We classify our cash equivalents, marketable securities and restricted cash within Level 1 or Level 2 because they are valued using either quoted market prices or inputs other than quoted prices which are directly or indirectly observable in the market, including readily-available pricing sources for the identical underlying security which may not be actively traded. Our fixed income available-for-sale securities consist of high quality, investment grade securities from diverse issuers. The valuation techniques used to measure the fair value of our marketable securities were derived from non-binding market consensus prices that are corroborated by observable market data or quoted market prices for similar instruments.
Financial Instruments (Tables)
The following tables summarize our cash equivalents, marketable securities and restricted cash by significant investment categories as of January 31, 2017 and October 31, 2017 (in thousands):
 
 
As of January 31, 2017
 
Amortized
Cost
 
Gross Unrealized
Gains
 
Gross Unrealized
Losses
 
Fair
Value
 
Cash Equivalents
 
Marketable Securities
 
Restricted Cash
Level 1
 

 
 

 
 

 
 

 
 

 
 
 
 

Money market accounts
$

 
$

 
$

 
$
12,734

 
$

 
$

 
$
12,734

Level 2
 
 
 
 
 
 
 
 
 
 
 
 
 
U.S. government treasury notes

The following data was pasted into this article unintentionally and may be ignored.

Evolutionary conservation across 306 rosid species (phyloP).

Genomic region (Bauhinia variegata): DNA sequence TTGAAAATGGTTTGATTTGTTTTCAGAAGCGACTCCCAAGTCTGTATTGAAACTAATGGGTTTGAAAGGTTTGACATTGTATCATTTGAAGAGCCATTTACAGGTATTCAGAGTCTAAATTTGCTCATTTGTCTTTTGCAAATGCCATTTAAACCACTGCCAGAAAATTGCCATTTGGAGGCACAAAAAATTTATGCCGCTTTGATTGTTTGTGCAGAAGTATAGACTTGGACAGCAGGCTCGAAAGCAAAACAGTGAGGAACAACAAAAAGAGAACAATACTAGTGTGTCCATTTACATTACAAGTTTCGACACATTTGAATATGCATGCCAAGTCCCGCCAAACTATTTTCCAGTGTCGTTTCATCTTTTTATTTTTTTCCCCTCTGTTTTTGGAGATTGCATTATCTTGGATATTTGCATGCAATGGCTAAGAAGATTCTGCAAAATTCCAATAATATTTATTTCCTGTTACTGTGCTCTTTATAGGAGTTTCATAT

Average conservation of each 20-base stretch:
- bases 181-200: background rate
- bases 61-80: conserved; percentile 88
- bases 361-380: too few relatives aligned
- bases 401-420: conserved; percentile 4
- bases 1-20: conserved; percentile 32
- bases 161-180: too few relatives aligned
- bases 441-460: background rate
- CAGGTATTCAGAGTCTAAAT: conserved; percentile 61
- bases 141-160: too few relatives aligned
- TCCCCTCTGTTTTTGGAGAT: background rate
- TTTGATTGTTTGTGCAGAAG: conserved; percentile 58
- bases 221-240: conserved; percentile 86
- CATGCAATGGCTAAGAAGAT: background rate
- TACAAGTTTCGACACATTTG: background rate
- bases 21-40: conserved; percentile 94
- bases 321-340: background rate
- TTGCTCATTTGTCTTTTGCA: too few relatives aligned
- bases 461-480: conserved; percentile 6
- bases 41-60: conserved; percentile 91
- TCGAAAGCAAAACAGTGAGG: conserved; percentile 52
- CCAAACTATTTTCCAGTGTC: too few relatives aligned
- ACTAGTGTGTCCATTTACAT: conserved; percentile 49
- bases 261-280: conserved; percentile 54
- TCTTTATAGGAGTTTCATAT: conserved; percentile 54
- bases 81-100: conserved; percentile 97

148,298

 
22

 
(289
)
 
148,031

 
13,226

 
134,805

 

U.S. government agencies
40,398

 
2

 
(159
)
 
40,241

 

 
40,241

 

Corporate debt securities
185,701

 
242

 
(379
)
 
185,564

 

 
185,564

 

Foreign government bonds
2,377

 
2

 
(3
)
 
2,376

 

 
2,376

 

Total
$
376,774

 
$
268

 
$
(830
)
 
$
388,946

 
$
13,226

 
$
362,986

 
$
12,734


 
As of October 31, 2017
 
Amortized
Cost
 
Gross Unrealized
Gains
 
Gross Unrealized
Losses
 
Fair
Value
 
Cash Equivalents
 
Marketable
Securities
 
Restricted Cash
Level 1
 
 
 
 
 
 
 
 
 
 
 
 
 
Money market accounts
$

 
$

 
$

 
$
14,763

 
$

 
$

 
$
14,763

Level 2
 
 
 
 
 
 
 
 
 
 
 
 
 
U.S. government treasury notes
144,297

 
6

 
(419
)
 
143,884

 
6,374

 
137,510

 

U.S. government agencies
44,517

 

 
(205
)
 
44,312

 

 
44,312

 

Corporate debt securities
187,616

 
209

 
(310
)
 
187,515

 

 
187,515

 

Total
$
376,430

 
$
215

 
$
(934
)
 
$
390,474

 
$
6,374

 
$
369,337

 
$
14,763

The amortized cost and estimated fair value of our marketable securities are shown below by contractual maturity (in thousands):
 
 
As of October 31, 2017
 
Amortized Cost
 
Fair Value
Due within one year
$
173,537

 
$
173,413

Due in one to five years
196,519

 
195,924

Total
$
370,056

 
$
369,337

The following table presents gross unrealized losses and fair values for those investments that were in a continuous unrealized loss as of October 31, 2017, aggregated by investment category (in thousands):
 
 
Less than 12 months
 
Greater than 12 months
 
Total
 
Fair
Value
 
Unrealized
Loss
 
Fair
Value
 
Unrealized
Loss
 
Fair
Value
 
Unrealized
Loss
U.S. government treasury notes
$
122,530

 
$
(381
)
 
$
3,965

 
$
(38
)
 
$
126,495

 
$
(419
)
U.S. government agencies
31,914

 
(106
)
 
12,398

 
(99
)
 
44,312

 
(205
)
Corporate debt securities
81,288

 
(168
)
 
24,941

 
(142
)
 
106,229

 
(310
)
Total
$
235,732

 
$
(655
)
 
$
41,304

 
$
(279
)
 
$
277,036

 
$
(934
)
Balance Sheet Components (Tables)
Inventory consists of the following (in thousands):
 
As of
January 31, 2017
 
As of
October 31, 2017
Raw materials
$
3,003

 
$
5,926

Finished goods